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Re: How big is big enough? and how tall do they get?

  • Subject: Re: How big is big enough? and how tall do they get?
  • From: StroWi@t-online.de (StroWi)
  • Date: Mon, 15 Apr 2002 11:38:12 -0500 (CDT)

Dear Julius,

thanks for your interesting points on flowering size and pollen production of weak plants.

"Julius Boos" <ju-bo@msn.com> schrieb:
> Dear Bernhard and randy,
....
> Anyway, good luck with your quest for information on blooming size, and the use of growth > retardant on giant species of Amorphophallus, though this aspect baffles me, I thought that > the whole 'point' of obtaining a giant species was for it to grow TALL/BIG!

Of course this is the "point"....

And yes, I can imagine that your are puzzled by my intention to keep the tall ones or in my case "one" short.
But living in cold Germany (approx. zone 6/7) without a big greenhouse, but with an Amorph. titanum, I have to think about future times (if I ever will manage to grow a titanum to a "critical" hight).
The options I have are not many:
- Giving away the plant after raising it to a petiole hihgt of about 2 m (I have a "wintergarden" of 2,3 m hight)? That would be a pitty...
- Building a big greenhouse? Unfortunately beyond my possibilities....
- Keeping it and forcing it to remain short in some way?

And the latter should be possible with growth retardants. Since I have found no reference on the effect of growth retardants on the petiole lenght of plants, I just sent out my question to the list. I think it should work, since for instance in Poinsettias not only internodes are shortened, but also the bract diameter is reduced by higher concentrations of growth retardants (Petiole length was not mentionend in the publication). Furthermore growth retardants are used also in tissue culture to grow plants/multiple shoot clusters in a very compact habitus.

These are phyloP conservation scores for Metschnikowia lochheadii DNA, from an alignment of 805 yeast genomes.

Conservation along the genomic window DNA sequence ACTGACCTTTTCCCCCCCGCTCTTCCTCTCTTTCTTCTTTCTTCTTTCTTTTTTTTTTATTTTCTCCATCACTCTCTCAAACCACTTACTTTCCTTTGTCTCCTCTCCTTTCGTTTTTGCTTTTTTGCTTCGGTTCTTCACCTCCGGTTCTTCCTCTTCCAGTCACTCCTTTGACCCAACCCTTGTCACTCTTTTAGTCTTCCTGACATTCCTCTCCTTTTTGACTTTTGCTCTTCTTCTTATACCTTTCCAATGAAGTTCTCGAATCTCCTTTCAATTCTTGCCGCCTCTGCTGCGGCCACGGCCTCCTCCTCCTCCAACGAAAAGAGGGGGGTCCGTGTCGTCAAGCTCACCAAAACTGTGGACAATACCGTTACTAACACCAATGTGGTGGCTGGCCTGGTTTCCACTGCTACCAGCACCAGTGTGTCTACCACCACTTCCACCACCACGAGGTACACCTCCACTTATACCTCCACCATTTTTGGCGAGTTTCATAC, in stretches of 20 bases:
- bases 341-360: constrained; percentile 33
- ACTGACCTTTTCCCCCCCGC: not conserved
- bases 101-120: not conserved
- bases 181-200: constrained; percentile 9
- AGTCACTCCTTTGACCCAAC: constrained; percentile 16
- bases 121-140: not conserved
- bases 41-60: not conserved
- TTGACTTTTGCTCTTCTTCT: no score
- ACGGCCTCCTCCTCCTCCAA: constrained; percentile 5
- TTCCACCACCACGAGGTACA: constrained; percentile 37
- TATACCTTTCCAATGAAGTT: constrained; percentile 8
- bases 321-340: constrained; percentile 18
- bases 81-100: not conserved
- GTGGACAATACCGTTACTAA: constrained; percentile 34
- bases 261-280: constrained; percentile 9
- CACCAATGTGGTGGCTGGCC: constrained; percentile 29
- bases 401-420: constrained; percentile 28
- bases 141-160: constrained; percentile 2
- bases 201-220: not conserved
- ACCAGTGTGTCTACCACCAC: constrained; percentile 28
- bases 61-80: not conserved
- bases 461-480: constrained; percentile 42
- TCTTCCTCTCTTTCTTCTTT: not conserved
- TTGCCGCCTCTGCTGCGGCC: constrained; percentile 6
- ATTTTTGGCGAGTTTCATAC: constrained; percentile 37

Since there is no response (yet) from the aroid-L, it seem that no one has tried growth retardants on Amorphs.

An answer to my second question regarding the correlation between tuber size and petiole hight in Amorph. titanum could indicate when to start with the application of growth retardants. I still hope that someone has data on this, i.e. data on tuber weight and the hight of the petiole grown from this tuber. But maybe the number of titanums grown in botanical gardens etc, is too small to provide data sufficient for a statistical anylysis. However, even some observations might give an indication.

A last point on using growth retardants on the mentioned species would be that I hope that a treated plant would still increase its tuber size, even when its petiole is kept short. It might be possible to grow it to blooming size under home conditions.

Thanks for attention and still looking forward to any comment.

Good growing,
Bernhard.
Dollbergen, Germany
approx. zone 6/7




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